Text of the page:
trigonometry (and yes, we have a separate trig subforum) plus
analytic geometry (conic sections, polar coordinates, vectors) plus
a little linear algebra (systems of linear equations and matrices) plus
a little discrete math (binomial theorem, sequences & series, mathematical induction).

01

7. Originally Posted by Failure
You know more than this: any real polynomial of odd degree has at least one real zero.

Well, maybe you are allowed to use a little calculus: Determine the high and low point (if any) of the graph of $f(x) :=-2x^3+8x+2$
You will see that there is a high point above the x-axis and a low point below the x-axis. - Therefore, from the intermediate value theorem, we can conclude that there must be three real zeros of f.
f'(x) = 8 - 8x^2
1 - x^2
This equals 0 when x = 1 or -1.
So there is a max/min at (1,8) and (-1,-7)?

8. Originally Posted by PTL
f'(x) = 8 - 8x^2
1 - x^2
This equals 0 when x = 1 or -1.
So there is a max/min at (1,8) and (-1,-7)?
$f'(x)=8-6x^2=0$

$4-3x^2=0$

$x^2=\frac{4}{3}$

$\Rightarrow\text{ critical values at }x=\pm\frac{2\sqrt{3}}{3}$

9. Originally Posted by VonNemo19
$f'(x)=8-6x^2=0$

$4-3x^2=0$

$x^2=\frac{4}{3}$

$\Rightarrow\text{ critical values at }x=\pm\frac{2\sqrt{3}}{3}$

$6x^2$, of course...

And is the fact that
a) there are three roots
b) the max and min are on either side of the x-axis
enough to assert that the 3 roots are Real?
There can't be a complex root whose real part is between the max and min?

10. Originally Posted by PTL
$6x^2$, of course...

And is the fact that
a) there are three roots
b) the max and min are on either side of the x-axis
enough to assert that the 3 roots are Real?
There can't be a complex root whose real part is between the max and min?
a) Yes. By the intermiadate value theorem. Note how the curve MUST cross the x-axis 3 times.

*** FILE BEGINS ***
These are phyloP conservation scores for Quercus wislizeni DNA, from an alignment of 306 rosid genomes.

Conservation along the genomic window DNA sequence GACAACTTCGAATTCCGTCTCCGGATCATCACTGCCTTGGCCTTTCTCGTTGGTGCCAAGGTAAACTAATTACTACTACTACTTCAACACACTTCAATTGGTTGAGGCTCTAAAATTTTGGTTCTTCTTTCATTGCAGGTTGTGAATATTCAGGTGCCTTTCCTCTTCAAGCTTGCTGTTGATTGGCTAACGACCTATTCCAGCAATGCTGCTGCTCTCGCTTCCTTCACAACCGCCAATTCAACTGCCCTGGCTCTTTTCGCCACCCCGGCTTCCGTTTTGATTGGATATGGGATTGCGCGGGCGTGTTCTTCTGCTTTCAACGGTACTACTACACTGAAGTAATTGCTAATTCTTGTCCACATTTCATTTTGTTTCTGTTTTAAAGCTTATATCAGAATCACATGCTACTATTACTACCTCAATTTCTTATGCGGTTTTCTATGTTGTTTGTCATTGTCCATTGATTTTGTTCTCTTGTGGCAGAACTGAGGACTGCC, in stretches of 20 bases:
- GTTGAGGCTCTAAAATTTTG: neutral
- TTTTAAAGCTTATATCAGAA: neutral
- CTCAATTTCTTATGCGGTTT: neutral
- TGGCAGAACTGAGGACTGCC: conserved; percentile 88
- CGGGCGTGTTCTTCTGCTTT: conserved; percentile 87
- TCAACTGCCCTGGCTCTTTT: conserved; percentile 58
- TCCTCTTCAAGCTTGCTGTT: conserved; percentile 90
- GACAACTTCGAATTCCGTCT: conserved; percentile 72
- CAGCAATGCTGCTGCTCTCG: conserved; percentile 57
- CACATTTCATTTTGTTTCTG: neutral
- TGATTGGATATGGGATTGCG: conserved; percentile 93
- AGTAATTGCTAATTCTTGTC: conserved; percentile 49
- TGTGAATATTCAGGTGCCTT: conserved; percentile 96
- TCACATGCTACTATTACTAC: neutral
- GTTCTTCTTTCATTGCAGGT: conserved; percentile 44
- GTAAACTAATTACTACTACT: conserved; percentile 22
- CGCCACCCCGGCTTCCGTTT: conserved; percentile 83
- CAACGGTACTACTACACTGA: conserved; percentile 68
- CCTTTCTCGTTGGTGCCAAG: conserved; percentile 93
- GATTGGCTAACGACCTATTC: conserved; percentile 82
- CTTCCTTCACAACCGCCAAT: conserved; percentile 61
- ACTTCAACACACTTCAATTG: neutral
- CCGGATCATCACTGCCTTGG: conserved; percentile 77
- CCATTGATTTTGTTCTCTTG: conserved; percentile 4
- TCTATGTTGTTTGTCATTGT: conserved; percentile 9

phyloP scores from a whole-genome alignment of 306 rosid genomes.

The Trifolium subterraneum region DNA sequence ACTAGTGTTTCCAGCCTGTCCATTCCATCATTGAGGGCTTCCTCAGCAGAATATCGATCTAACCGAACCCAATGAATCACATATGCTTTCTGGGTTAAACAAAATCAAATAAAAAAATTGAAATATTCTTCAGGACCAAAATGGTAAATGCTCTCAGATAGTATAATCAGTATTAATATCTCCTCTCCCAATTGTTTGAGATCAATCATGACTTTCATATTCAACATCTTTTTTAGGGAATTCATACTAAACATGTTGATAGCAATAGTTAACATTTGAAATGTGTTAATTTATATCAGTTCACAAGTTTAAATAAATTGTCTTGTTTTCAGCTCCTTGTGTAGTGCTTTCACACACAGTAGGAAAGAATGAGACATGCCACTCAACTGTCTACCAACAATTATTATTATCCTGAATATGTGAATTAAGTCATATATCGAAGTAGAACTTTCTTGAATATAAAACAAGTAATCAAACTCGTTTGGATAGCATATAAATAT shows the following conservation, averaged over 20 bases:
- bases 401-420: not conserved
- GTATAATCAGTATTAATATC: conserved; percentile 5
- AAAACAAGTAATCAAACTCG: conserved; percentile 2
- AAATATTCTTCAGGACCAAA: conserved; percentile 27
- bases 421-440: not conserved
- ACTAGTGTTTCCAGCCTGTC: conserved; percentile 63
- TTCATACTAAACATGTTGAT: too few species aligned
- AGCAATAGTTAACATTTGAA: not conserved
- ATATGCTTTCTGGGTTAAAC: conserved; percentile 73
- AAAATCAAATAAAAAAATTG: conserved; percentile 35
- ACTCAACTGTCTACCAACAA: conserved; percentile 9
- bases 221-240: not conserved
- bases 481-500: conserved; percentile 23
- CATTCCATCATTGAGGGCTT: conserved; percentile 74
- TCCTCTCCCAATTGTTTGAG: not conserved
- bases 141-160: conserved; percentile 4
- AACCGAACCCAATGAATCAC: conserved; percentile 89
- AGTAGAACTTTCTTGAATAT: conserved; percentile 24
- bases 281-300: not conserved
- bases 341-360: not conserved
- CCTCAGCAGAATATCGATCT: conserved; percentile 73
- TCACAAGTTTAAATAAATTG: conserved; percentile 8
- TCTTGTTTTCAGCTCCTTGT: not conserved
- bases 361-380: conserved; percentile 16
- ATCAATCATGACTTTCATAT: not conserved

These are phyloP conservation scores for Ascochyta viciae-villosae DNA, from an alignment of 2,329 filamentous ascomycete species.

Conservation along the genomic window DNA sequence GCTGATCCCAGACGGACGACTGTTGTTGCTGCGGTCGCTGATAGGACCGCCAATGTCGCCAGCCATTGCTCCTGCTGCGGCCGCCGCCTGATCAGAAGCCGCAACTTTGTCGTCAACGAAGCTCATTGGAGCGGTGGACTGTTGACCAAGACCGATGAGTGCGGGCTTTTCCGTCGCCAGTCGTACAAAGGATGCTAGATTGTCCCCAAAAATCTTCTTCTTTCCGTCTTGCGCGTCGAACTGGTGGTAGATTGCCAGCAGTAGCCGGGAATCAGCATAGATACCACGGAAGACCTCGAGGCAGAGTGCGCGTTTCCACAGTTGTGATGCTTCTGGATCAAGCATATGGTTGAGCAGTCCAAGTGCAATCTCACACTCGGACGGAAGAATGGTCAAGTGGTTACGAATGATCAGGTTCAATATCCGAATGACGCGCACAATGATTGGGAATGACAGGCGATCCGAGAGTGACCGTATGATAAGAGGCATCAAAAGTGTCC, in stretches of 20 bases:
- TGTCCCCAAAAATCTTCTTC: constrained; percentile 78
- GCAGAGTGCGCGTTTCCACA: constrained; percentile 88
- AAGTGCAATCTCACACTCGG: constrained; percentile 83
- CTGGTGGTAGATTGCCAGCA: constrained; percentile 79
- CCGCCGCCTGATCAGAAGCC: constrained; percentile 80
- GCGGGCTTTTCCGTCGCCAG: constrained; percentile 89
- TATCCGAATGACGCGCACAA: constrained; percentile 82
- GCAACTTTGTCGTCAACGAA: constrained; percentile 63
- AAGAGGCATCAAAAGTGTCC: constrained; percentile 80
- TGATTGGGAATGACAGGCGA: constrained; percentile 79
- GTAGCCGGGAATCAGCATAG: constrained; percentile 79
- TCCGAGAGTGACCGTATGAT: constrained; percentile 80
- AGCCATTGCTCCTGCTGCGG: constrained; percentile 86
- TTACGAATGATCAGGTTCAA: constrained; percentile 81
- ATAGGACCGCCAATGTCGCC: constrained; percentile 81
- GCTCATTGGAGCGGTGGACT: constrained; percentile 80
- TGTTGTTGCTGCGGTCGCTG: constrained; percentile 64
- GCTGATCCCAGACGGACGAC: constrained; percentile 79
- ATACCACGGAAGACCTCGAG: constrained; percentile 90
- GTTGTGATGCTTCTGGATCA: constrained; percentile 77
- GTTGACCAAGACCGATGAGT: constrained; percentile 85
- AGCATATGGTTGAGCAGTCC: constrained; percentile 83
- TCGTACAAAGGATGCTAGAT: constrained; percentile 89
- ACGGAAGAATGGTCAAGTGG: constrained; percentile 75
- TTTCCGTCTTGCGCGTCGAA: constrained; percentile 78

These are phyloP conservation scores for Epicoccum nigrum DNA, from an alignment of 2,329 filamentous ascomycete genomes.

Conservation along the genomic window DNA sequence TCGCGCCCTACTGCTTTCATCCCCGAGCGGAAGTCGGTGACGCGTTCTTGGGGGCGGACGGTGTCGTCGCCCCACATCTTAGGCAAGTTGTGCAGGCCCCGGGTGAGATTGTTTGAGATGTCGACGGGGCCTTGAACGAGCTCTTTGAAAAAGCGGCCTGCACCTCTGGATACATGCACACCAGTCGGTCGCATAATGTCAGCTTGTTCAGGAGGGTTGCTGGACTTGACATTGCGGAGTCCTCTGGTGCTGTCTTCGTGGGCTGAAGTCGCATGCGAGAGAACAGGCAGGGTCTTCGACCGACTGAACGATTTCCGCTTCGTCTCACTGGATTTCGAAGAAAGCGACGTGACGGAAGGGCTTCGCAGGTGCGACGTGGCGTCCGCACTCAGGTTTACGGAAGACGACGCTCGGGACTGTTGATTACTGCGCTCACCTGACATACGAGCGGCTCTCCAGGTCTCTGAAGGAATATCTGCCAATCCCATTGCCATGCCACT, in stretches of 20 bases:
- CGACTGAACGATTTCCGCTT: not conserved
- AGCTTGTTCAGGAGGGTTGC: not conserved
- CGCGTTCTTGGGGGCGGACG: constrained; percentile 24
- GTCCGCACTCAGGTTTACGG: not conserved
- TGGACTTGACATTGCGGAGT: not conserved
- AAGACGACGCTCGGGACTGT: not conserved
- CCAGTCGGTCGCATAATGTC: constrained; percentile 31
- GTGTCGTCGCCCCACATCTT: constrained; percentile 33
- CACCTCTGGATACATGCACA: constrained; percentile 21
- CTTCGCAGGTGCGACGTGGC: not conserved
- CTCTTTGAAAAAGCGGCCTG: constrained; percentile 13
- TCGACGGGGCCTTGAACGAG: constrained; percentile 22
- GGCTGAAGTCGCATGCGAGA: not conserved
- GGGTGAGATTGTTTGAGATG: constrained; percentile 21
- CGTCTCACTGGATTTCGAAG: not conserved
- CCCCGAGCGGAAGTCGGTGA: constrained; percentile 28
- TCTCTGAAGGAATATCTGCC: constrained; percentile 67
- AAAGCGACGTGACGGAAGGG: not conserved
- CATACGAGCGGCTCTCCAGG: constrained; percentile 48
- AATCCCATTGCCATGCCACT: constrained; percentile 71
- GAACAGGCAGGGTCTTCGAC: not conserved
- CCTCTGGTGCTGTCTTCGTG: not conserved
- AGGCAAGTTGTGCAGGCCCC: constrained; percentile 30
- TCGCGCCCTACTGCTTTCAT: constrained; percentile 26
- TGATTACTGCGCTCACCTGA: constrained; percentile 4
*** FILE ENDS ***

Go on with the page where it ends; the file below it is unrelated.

b) yes they are.

11. Thank you very much.

12. Originally Posted by PTL
Hi

How do I show that 2 + 8x - 2x^3 = 0 has three real solutions?

I know you can say it has at most three solutions from the fundamental theorem of algebra, and I presume the easiest way to show the three solutions are real and not complex is to actually find them... But how ought one to go about this?
I can't see any convenient factoring up the equation..
you can use the Intermediate Value Theorem -- from Wolfram MathWorld

13. Originally Posted by PTL
Hi

How do I show that 2 + 8x - 2x^3 = 0 has three real solutions?

I know you can say it has at most three solutions from the fundamental theorem of algebra, and I presume the easiest way to show the three solutions are real and not complex is to actually find them... But how ought one to go about this?
I can't see any convenient factoring up the equation..
Let $f(x)=2 + 8x - 2x^3.$

$f(-2)\ =\ 2+8(-2)-2(-2)^2\ =\ 2\ >\ 0$

$f(-1)\ =\ 2+8(-1)-2(-1)^2\ =\ -8\ <\ 0$

$f(0)\ =\ 2\ >\ 0$

$f(3)\ =\ 2+8(3)-2(3)^3\ =\ -28\ <\ 0$

Hence, by the intermediate-value theorem, there is a root to the equation $f(x)=0$ in each of the intervals $(-2,\,-1),$ $(-1,\,0)$ and $(0,\,3).$

EDIT: Sorry, I didn’t read the replies before posting.

14. Thanks, a concrete numerical solution is always helpful. Even if theoretical mathematical waffle is all that's needed..